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Welcome to NR 6 Race and Culture in Natural Resources

Rubenstein School of Environment & Natural Resources
Fall 2016

 

 

This website provides resources, including the class schedule, reading assignments, homework assignments, and supplementary information, to help you succeed in the course.

 

 

We meet: 11:40 - 12:55, Tuesdays, September 6 - November 15 in  Marsh Life Sciences 235 and Thursdays, September 8 - November 17 in section rooms listed below:

Discussion Section Rooms by Facilitator (for most, your first-year adviser):

Facilitator

Co-Facilitator

Room

Tony D'Amato
Amanda Strickland
Aiken 202
Clare Ginger
N/A
Votey 223
Gary Hawley
Bill Valliere
L/L-D D107
Zac Ispa-Landa
(with McDonald)
Rowell 110
Dave Kaufman
Margaret Burke
Perkins 200
Michael McDonald
(with Ispa-Landa)
Rowell 110
Trish O'Kane
N/A
Rowell 115
Eric Roy
Anna Smiles-Becker
Cook A402
Marie Vea-Fagnant
Elizabeth Perry
Rowell 102
Deane Wang
Jonathan Tollefson
Perkins 300

 

 

 

 

 

Lead Instructor: Professor Clare Ginger
Teaching Assistant: Amanda Strickland

 

 

 

 


Race and Culture in Natural Resources introduces first-year students to selected issues of race and culture and their relevance to society, natural resources, and the environment. We encourage students to be candidly self-reflective about how they perceive these issues.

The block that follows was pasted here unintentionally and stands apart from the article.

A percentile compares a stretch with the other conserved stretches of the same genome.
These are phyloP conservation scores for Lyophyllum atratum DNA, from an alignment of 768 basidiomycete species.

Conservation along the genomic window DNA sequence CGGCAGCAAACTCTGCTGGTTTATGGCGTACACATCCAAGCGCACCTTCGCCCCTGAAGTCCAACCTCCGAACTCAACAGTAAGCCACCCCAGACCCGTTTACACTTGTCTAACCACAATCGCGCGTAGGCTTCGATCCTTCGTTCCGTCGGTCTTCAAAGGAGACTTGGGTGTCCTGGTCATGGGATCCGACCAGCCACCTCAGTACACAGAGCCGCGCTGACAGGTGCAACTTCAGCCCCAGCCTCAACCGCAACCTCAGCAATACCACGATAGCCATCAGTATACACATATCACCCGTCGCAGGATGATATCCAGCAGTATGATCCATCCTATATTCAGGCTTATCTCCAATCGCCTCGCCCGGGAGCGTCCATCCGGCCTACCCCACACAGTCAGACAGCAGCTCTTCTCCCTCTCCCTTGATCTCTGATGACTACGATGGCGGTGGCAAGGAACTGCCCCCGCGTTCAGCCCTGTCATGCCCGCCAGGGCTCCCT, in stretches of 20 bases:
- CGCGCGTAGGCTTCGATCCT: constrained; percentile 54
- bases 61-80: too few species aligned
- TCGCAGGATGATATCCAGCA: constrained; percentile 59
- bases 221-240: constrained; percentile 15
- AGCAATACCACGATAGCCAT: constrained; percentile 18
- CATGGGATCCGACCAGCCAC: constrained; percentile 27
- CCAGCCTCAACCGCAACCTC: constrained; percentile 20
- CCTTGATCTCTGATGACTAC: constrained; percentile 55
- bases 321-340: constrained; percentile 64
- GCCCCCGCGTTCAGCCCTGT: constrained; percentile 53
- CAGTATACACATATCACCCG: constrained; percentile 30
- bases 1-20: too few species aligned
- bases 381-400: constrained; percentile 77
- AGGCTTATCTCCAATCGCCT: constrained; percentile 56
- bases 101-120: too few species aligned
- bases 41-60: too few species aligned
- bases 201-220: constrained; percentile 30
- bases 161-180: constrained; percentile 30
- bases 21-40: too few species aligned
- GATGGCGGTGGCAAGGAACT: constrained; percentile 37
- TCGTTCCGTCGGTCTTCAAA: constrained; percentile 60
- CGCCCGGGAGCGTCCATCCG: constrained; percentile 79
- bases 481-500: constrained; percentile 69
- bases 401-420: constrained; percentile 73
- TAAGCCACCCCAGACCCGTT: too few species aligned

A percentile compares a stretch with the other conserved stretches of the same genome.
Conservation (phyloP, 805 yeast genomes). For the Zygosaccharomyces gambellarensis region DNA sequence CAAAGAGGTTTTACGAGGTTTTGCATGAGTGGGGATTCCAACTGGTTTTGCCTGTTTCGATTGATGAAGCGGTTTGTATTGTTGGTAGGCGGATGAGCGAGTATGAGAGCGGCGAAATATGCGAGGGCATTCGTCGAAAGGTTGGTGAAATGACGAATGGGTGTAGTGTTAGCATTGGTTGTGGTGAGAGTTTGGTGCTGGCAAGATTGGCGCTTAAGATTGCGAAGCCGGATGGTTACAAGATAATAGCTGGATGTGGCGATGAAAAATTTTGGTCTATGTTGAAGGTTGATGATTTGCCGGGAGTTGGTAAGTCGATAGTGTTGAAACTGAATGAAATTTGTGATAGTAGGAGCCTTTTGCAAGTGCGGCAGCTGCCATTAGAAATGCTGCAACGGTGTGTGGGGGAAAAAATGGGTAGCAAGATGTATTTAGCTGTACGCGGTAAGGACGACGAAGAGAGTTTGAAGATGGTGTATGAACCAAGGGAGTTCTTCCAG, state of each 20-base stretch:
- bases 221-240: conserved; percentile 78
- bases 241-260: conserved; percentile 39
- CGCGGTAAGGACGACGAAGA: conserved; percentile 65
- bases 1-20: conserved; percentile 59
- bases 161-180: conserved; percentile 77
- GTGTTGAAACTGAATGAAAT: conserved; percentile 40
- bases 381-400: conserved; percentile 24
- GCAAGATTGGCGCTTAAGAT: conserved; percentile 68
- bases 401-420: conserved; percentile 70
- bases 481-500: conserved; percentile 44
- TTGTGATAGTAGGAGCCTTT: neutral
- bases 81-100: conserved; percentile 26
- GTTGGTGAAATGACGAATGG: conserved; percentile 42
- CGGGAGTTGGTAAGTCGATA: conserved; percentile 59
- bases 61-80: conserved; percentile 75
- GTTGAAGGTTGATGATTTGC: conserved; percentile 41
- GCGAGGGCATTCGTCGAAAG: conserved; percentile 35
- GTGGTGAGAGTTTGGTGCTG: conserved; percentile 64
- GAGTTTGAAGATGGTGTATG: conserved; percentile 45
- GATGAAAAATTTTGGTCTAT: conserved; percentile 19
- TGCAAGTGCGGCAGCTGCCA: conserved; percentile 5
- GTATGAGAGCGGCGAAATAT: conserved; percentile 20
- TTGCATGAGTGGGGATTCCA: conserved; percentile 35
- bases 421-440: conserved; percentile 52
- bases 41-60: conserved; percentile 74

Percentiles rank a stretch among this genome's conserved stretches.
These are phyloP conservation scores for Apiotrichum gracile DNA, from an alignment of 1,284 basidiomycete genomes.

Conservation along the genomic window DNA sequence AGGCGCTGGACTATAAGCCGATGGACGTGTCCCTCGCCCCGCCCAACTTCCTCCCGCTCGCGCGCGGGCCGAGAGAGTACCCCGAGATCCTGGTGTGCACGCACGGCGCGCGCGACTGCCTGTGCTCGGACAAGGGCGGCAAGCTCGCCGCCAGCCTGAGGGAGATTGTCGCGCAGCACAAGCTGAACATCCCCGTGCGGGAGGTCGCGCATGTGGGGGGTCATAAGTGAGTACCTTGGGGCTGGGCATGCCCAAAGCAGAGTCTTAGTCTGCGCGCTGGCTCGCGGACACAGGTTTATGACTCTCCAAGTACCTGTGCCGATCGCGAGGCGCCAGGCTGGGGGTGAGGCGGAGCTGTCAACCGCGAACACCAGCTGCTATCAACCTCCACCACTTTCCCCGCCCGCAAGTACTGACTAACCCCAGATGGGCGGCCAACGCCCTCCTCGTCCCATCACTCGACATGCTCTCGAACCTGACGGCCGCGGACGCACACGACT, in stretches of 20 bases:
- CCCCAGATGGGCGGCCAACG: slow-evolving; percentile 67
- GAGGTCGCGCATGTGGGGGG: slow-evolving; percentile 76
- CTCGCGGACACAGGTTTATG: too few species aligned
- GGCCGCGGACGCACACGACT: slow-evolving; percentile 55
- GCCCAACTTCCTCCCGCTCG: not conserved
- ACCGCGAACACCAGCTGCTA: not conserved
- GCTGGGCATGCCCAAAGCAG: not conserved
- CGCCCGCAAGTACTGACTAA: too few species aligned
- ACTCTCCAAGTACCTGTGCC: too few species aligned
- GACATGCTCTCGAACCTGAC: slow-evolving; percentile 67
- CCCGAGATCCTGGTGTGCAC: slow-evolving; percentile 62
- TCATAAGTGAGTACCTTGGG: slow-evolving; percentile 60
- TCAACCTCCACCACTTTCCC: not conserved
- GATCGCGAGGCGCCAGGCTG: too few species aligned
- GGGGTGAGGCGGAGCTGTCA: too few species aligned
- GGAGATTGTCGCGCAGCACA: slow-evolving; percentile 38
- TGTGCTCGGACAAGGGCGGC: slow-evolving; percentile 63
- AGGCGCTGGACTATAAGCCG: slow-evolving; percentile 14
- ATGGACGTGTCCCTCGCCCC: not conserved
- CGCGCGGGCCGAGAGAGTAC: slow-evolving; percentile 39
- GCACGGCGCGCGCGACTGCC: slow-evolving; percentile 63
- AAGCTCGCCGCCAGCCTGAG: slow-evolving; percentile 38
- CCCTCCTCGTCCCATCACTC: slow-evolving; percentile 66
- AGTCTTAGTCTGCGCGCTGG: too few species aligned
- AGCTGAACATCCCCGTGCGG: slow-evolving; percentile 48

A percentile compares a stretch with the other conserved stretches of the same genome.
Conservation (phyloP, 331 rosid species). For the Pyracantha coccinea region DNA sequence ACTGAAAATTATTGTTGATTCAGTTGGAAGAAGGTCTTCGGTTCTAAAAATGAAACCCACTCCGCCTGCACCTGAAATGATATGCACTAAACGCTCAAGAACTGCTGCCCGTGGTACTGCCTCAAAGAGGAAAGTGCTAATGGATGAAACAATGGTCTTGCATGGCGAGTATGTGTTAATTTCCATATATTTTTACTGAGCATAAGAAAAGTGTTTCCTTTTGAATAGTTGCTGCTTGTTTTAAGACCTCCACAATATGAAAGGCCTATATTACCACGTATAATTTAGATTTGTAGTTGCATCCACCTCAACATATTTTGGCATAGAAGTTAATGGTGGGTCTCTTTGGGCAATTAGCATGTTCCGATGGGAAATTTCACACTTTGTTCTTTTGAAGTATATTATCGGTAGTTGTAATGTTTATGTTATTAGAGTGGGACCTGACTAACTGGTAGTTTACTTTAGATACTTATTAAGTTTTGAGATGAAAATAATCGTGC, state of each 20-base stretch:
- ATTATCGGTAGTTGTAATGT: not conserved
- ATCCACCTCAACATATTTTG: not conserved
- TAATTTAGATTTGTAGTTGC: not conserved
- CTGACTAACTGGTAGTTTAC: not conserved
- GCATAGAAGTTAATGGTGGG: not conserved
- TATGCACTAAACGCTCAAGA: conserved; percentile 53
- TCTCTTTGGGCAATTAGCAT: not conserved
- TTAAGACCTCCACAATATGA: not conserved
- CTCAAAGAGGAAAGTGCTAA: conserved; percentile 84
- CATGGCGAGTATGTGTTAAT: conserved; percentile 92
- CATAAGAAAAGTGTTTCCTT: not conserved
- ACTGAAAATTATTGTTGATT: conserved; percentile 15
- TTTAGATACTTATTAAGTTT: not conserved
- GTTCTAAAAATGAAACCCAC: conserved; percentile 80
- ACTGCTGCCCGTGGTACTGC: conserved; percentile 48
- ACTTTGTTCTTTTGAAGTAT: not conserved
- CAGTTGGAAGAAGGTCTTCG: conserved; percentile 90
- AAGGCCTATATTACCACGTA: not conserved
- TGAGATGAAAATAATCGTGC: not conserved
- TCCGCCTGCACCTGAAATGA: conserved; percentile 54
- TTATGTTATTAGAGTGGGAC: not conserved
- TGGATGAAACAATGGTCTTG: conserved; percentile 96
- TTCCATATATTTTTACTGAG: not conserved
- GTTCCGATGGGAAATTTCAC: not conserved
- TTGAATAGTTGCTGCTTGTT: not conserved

We alternate between plenary sessions on Tuesdays with guest speakers or videos and small-group discussion sections on Thursdays led by members of The Rubenstein School faculty, staff, and graduate student community. Their role is to facilitate discussion of issues.

Guest speakers and videos explore topics such as concepts of cultural competency, race, racism, and culture; cultural perspectives on environmental issues; environmental justice, the under-representation of people of color in traditional environmental groups; and their role in the environmental justice movement. We examine issues of identity, privilege, and oppression and consider their relevance to fields of study in The Rubenstein School. Students write reflective papers and an autobiographical essay, and they develop individual plans for next steps to make positive contributions with respect to the issues we explore.



Course Purposes

  • To provide students with opportunities and encouragement to become more conscious of and reflective about their identity vis a vis race and ethnicity and their experiences with racism in the United States.
  • To provide students with an introductory understanding of how dynamics of racism (prejudice plus power) are relevant to the field of environment and natural resources.
  • To provide students with an opportunity to get to know and interact with their advisers in a small group.






Rubenstein School Commitment to Diversity

Instructor Resources


 

Last modified July 10 2014 03:53 PM

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